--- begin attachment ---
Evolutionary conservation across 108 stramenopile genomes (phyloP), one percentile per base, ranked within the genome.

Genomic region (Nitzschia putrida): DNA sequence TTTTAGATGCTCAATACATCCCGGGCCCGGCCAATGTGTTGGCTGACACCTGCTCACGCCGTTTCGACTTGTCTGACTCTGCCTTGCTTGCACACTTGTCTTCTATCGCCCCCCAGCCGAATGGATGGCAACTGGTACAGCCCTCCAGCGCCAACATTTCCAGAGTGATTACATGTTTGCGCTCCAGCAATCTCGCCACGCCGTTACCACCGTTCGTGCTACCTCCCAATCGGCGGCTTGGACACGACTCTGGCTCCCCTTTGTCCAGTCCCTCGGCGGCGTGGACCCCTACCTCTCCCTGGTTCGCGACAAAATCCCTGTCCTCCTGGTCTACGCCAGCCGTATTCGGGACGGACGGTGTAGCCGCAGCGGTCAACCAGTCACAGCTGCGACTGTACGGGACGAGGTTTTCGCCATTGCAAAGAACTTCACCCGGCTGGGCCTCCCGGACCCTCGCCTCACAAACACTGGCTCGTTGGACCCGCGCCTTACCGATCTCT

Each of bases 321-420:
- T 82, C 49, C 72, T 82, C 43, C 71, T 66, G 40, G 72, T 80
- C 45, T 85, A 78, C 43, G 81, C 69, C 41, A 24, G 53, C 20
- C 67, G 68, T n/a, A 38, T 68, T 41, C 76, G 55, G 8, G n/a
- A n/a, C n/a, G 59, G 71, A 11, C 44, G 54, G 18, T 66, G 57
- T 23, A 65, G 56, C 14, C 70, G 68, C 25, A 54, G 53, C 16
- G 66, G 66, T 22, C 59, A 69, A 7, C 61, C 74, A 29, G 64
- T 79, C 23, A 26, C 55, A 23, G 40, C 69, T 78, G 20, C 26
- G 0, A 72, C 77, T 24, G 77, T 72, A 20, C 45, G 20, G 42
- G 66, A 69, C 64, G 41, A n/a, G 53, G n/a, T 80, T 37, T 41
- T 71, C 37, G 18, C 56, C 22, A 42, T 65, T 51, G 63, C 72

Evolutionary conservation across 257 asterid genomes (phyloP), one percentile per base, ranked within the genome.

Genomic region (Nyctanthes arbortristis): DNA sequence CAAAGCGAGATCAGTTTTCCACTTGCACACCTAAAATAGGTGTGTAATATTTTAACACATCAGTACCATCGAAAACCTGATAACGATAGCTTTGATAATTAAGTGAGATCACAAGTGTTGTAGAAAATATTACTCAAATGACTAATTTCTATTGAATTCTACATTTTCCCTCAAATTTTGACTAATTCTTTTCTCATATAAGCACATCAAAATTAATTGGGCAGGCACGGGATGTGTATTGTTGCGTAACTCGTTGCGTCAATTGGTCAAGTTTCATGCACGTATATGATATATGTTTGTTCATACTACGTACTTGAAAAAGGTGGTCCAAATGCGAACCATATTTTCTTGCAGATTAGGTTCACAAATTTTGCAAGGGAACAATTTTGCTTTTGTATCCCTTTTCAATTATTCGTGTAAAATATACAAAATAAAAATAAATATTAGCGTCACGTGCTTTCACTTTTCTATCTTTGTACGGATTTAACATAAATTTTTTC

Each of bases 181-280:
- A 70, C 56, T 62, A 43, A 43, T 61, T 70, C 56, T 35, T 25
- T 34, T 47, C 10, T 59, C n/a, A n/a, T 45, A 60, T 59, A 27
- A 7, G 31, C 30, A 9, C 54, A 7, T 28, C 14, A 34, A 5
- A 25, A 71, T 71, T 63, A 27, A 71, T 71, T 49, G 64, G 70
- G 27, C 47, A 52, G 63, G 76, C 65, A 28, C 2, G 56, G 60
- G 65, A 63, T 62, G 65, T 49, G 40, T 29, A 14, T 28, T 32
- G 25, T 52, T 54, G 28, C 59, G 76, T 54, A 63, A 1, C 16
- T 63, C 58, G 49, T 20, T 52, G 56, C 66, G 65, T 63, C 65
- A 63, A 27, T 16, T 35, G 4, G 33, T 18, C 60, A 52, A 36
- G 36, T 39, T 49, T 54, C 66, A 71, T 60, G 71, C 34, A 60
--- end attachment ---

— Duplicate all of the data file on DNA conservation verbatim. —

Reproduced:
Evolutionary conservation across 108 stramenopile genomes (phyloP), one percentile per base, ranked within the genome.

Genomic region (Nitzschia putrida): DNA sequence TTTTAGATGCTCAATACATCCCGGGCCCGGCCAATGTGTTGGCTGACACCTGCTCACGCCGTTTCGACTTGTCTGACTCTGCCTTGCTTGCACACTTGTCTTCTATCGCCCCCCAGCCGAATGGATGGCAACTGGTACAGCCCTCCAGCGCCAACATTTCCAGAGTGATTACATGTTTGCGCTCCAGCAATCTCGCCACGCCGTTACCACCGTTCGTGCTACCTCCCAATCGGCGGCTTGGACACGACTCTGGCTCCCCTTTGTCCAGTCCCTCGGCGGCGTGGACCCCTACCTCTCCCTGGTTCGCGACAAAATCCCTGTCCTCCTGGTCTACGCCAGCCGTATTCGGGACGGACGGTGTAGCCGCAGCGGTCAACCAGTCACAGCTGCGACTGTACGGGACGAGGTTTTCGCCATTGCAAAGAACTTCACCCGGCTGGGCCTCCCGGACCCTCGCCTCACAAACACTGGCTCGTTGGACCCGCGCCTTACCGATCTCT

Each of bases 321-420:
- T 82, C 49, C 72, T 82, C 43, C 71, T 66, G 40, G 72, T 80
- C 45, T 85, A 78, C 43, G 81, C 69, C 41, A 24, G 53, C 20
- C 67, G 68, T n/a, A 38, T 68, T 41, C 76, G 55, G 8, G n/a
- A n/a, C n/a, G 59, G 71, A 11, C 44, G 54, G 18, T 66, G 57
- T 23, A 65, G 56, C 14, C 70, G 68, C 25, A 54, G 53, C 16
- G 66, G 66, T 22, C 59, A 69, A 7, C 61, C 74, A 29, G 64
- T 79, C 23, A 26, C 55, A 23, G 40, C 69, T 78, G 20, C 26
- G 0, A 72, C 77, T 24, G 77, T 72, A 20, C 45, G 20, G 42
- G 66, A 69, C 64, G 41, A n/a, G 53, G n/a, T 80, T 37, T 41
- T 71, C 37, G 18, C 56, C 22, A 42, T 65, T 51, G 63, C 72

Evolutionary conservation across 257 asterid genomes (phyloP), one percentile per base, ranked within the genome.

Genomic region (Nyctanthes arbortristis): DNA sequence CAAAGCGAGATCAGTTTTCCACTTGCACACCTAAAATAGGTGTGTAATATTTTAACACATCAGTACCATCGAAAACCTGATAACGATAGCTTTGATAATTAAGTGAGATCACAAGTGTTGTAGAAAATATTACTCAAATGACTAATTTCTATTGAATTCTACATTTTCCCTCAAATTTTGACTAATTCTTTTCTCATATAAGCACATCAAAATTAATTGGGCAGGCACGGGATGTGTATTGTTGCGTAACTCGTTGCGTCAATTGGTCAAGTTTCATGCACGTATATGATATATGTTTGTTCATACTACGTACTTGAAAAAGGTGGTCCAAATGCGAACCATATTTTCTTGCAGATTAGGTTCACAAATTTTGCAAGGGAACAATTTTGCTTTTGTATCCCTTTTCAATTATTCGTGTAAAATATACAAAATAAAAATAAATATTAGCGTCACGTGCTTTCACTTTTCTATCTTTGTACGGATTTAACATAAATTTTTTC

Each of bases 181-280:
- A 70, C 56, T 62, A 43, A 43, T 61, T 70, C 56, T 35, T 25
- T 34, T 47, C 10, T 59, C n/a, A n/a, T 45, A 60, T 59, A 27
- A 7, G 31, C 30, A 9, C 54, A 7, T 28, C 14, A 34, A 5
- A 25, A 71, T 71, T 63, A 27, A 71, T 71, T 49, G 64, G 70
- G 27, C 47, A 52, G 63, G 76, C 65, A 28, C 2, G 56, G 60
- G 65, A 63, T 62, G 65, T 49, G 40, T 29, A 14, T 28, T 32
- G 25, T 52, T 54, G 28, C 59, G 76, T 54, A 63, A 1, C 16
- T 63, C 58, G 49, T 20, T 52, G 56, C 66, G 65, T 63, C 65
- A 63, A 27, T 16, T 35, G 4, G 33, T 18, C 60, A 52, A 36
- G 36, T 39, T 49, T 54, C 66, A 71, T 60, G 71, C 34, A 60